Wednesday, May 01, 2013

indirect learning

I meant to capture the window display, but got the streetview instead.
Hans Urs von Balthasar is "my guy."  And by this I mean that the Swiss theologian is at the core of my doctoral studies.  Frankly, a lot of the time I don't get what he's saying.  His ridiculously broad base of knowledge in pretty much every field of the humanities leaves me in the dust.  Nevertheless, when I am reading one of his more than 60 books, every few pages or so I come across something that strikes at the heart of the matter and I utter a "Yes!" and feel a slight shift in my thinking, like another piece of the puzzle falling into place.  More recently, I have begun to read a series of articles by 15 scholars compiled into a book entitled:  How Balthasar Changed my Mind.  This companion to Balthasar's writing has been delightful because of its easy, accessible style, and its ability to break Balthasar's incredible theological contribution into bite-sized pieces. It is written by scholars who, in essence, invite you to sit with them while they regale you with stories and explain profound and complex concepts in conversational language.  Though I am appreciating and understanding Balthasar more than ever through these writings, I am perhaps equally impressed with the skill of these scholars to transform a difficult subject into a friend.

How do they do it?  I believe some of the most effective teaching methods are the ones which result in indirect or accidental learning.  In other words, something is "caught" or "rubs off on" a student rather than being directly taught.  Here are some of my observations on a few of the effective teaching skills exhibited by these writers.  While there is nothing really new here in regard to educational methodology in general, it is of particular interest to me because these methods are not always evident in a field such as theology.

1.  Modeling ongoing learning.  In the introduction, Larry S. Chapp writes: "I will never make any pretense to truly understanding the full scope of Balthasar's theology or the intellectual currents of thought to which he was responding."  Phew!  Thanks, Larry!  I thought I was the only one who was relatively clueless!  When I read this, I immediately felt less pressure to "get it" and more relaxed about my topic.  A good teacher knows how to lower stress levels, and very often this is done by letting the student see the teacher's own process, incomplete as it may be.  An honest "I don't know" can go a long way when inviting others along on a journey of diligent learning; it can also significantly reduce the immense pressure to understand it all.  As a result, the amount of energy that might have been wasted in stressful worry and coping with feelings of inadequacy can now be harnessed for productive and creative learning.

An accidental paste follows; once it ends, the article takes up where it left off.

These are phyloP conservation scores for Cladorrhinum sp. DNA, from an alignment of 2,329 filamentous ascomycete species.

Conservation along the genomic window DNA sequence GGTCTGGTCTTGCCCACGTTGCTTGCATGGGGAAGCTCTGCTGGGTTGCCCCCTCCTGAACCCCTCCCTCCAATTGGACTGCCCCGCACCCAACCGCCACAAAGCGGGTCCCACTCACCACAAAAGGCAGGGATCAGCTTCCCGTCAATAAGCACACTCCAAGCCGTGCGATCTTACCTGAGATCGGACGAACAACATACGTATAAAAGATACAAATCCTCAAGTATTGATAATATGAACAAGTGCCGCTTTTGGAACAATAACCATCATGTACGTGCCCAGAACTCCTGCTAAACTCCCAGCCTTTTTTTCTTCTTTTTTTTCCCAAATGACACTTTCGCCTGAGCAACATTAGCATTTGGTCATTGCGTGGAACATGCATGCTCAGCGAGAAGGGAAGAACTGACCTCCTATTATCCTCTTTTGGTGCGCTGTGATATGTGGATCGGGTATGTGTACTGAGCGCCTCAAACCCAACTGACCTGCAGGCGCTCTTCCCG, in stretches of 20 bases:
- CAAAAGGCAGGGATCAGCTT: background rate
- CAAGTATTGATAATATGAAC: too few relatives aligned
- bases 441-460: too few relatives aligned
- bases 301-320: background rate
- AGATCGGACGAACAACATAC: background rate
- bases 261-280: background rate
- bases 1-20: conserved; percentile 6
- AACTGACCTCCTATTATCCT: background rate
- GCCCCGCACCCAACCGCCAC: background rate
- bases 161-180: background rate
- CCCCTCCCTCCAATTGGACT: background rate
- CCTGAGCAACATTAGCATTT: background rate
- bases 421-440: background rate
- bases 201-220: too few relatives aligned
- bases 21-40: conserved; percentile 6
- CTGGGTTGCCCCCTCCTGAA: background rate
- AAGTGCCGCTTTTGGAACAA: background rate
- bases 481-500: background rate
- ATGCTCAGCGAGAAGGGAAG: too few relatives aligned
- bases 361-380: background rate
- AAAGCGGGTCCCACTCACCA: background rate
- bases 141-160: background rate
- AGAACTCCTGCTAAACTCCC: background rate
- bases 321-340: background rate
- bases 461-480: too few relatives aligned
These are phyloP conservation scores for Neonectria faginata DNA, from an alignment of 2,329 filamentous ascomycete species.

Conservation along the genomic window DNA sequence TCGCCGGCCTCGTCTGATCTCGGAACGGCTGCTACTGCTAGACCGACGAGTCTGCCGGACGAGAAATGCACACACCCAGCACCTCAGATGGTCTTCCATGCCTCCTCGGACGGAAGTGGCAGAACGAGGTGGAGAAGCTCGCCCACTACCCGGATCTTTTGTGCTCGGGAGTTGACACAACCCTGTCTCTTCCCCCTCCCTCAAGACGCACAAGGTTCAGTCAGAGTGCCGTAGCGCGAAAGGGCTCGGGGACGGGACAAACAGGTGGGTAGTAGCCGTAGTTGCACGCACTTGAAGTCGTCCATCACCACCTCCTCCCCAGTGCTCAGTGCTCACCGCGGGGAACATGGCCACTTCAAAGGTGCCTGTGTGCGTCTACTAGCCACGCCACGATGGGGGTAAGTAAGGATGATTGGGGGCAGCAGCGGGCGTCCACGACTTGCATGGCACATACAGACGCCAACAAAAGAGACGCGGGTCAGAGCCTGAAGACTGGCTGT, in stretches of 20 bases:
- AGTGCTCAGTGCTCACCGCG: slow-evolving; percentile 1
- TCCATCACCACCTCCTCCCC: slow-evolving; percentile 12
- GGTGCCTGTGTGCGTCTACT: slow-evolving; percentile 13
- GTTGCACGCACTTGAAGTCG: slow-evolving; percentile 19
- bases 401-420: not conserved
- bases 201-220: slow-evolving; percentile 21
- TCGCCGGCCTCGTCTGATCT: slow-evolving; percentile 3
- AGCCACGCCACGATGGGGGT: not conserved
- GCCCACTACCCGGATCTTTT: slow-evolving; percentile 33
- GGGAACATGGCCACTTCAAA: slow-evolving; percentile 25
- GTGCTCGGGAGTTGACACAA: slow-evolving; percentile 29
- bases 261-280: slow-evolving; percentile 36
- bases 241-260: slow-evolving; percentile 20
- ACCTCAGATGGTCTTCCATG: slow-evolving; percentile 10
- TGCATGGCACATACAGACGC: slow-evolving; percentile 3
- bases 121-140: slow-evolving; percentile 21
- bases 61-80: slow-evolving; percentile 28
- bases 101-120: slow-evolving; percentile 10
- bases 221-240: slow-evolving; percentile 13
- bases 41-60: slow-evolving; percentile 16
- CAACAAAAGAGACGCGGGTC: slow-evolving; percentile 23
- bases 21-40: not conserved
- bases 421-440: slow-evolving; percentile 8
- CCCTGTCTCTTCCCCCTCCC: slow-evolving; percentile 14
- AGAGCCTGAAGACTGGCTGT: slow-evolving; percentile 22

2.  Incorporating humour.  One of my favourite anecdotes in the book is from Larry S. Chapp's time in minor seminary when he was struggling with the theological understanding of the modern world.  One of his teachers, a "curmudgeonly German and a convert from Judaism," called him into his office and tossed a copy of Balthasar's Love Alone is Credible on the desk.  The young Chapp asked, "Who is this guy?"  The teacher responded:  "Never mind that.  Just read it.  It will make you less stupid."  I laughed out loud when I read this.  There is something to be said for humour in the learning process.  Humour opens a back door, it seems, where truths and insights can slip in almost unnoticed while our mouths are open in laughter and our minds are skipping in delight.  Suddenly, we find ourselves poked in the ribs, and we see or know something that just a laugh ago we didn't. In addition, anything learned through humour is more memorable, and due to the enjoyment factor, provides a pretty powerful incentive to continue learning.  Humour produces openness and openness is the beginning of learning.

3.  Showing instead of just telling.  Much of learning (especially theology and philosophy) can rely heavily on passing on information in a rather straightforward, unadorned manner.  But true teaching, in my opinion, always "puts on skin."  Martin Bieler writes about being a high school student in Basel and buying a few of Balthasar's books from a local bookstore.  The bookseller noticed his interest and told him that the theologian lived not far away.  Bieler bravely wrote to Balthasar and the great scholar immediately responded with an invitation for Bieler to visit him at his home.  At their first meeting, Bieler was struck by Balthasar's friendliness, his childlike ability to be astonished at things, and his willingness to spend time discussing various topics with a young man interested in theology.  Bieler says that he never left Balthasar's house without being given a book, very often from the theologian's own publishing house.  It is apparent that Bieler's generous and meticulous interpretations of Balthasar's work are based on his encounter with a generous and meticulous man.

I want to be a teacher that offers a lot of opportunities for students to learn in these ways.  Most of the time, it just means being myself and being open and unafraid.  May life be filled with many moments of indirect and accidental learning sprinkled liberally throughout the more deliberate exercises which are required of us.

"Balthasar has always acted like an intellectual antihistamine that simply allows me to clear my mind of clutter and to see things more clearly." - Larry S. Chapp

Quotes taken from Rodney A. Howsare and Larry S. Chapp, eds.  How Balthasar Changed My Mind: 15 Scholars Reflect on the Meaning of Balthasar for Their Own Work.  New York:  Crossroad Publishing, 2008.

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